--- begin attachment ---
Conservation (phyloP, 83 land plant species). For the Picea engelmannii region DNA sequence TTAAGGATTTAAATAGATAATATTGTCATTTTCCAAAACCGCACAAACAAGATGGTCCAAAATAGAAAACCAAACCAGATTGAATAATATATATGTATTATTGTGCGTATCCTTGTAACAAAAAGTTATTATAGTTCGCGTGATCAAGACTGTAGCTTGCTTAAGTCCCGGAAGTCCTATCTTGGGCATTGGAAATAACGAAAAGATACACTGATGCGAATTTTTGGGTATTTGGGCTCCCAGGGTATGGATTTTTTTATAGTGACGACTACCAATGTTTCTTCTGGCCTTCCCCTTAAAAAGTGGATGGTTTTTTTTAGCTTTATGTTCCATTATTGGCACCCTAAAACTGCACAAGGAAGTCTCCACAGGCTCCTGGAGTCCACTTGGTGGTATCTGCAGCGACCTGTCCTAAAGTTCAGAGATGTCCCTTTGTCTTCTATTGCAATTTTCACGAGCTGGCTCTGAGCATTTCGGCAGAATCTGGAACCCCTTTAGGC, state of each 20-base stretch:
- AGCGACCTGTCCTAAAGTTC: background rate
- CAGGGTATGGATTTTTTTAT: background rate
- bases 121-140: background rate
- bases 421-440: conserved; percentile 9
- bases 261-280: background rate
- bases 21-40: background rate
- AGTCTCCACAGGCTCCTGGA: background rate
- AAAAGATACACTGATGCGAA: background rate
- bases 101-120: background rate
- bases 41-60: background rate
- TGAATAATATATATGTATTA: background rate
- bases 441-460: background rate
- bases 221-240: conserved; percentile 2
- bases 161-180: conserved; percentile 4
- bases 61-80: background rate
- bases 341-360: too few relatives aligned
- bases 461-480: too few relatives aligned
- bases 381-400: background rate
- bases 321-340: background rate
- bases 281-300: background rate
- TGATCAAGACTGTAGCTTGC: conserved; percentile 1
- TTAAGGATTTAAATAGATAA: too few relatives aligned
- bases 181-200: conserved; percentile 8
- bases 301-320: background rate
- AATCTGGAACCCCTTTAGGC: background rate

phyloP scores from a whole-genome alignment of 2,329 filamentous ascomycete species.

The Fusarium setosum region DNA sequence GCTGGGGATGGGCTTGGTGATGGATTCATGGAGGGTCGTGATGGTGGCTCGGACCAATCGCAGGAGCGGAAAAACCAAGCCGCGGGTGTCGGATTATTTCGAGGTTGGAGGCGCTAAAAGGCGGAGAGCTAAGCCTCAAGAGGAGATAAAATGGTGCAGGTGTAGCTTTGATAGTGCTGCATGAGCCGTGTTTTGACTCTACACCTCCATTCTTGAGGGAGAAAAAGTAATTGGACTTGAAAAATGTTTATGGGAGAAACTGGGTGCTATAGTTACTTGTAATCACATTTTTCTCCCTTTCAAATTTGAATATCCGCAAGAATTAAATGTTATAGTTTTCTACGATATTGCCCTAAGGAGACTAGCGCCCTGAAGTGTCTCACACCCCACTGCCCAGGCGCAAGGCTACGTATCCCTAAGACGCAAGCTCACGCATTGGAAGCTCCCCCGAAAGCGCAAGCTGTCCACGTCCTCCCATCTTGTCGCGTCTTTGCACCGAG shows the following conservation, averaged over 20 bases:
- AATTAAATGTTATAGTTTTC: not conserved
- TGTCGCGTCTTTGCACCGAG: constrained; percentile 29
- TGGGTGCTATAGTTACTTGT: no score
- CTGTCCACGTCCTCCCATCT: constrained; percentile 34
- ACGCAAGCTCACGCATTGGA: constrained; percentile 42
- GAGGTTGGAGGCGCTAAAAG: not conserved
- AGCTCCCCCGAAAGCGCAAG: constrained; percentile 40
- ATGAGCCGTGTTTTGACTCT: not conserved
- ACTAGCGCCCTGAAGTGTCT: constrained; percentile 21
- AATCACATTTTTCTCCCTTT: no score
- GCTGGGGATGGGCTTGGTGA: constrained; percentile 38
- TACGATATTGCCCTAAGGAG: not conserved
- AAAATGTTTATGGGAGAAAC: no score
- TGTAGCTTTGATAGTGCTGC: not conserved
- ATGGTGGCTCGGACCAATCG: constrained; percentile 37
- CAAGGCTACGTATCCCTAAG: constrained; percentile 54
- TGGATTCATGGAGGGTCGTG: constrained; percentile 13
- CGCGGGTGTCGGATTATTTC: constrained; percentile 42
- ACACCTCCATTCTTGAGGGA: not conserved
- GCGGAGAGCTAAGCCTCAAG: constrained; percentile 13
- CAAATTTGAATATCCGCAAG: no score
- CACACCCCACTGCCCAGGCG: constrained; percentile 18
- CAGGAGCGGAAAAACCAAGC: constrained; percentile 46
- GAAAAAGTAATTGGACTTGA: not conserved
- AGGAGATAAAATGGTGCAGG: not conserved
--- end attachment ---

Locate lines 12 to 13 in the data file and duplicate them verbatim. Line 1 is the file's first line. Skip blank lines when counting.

- TGAATAATATATATGTATTA: background rate
- bases 441-460: background rate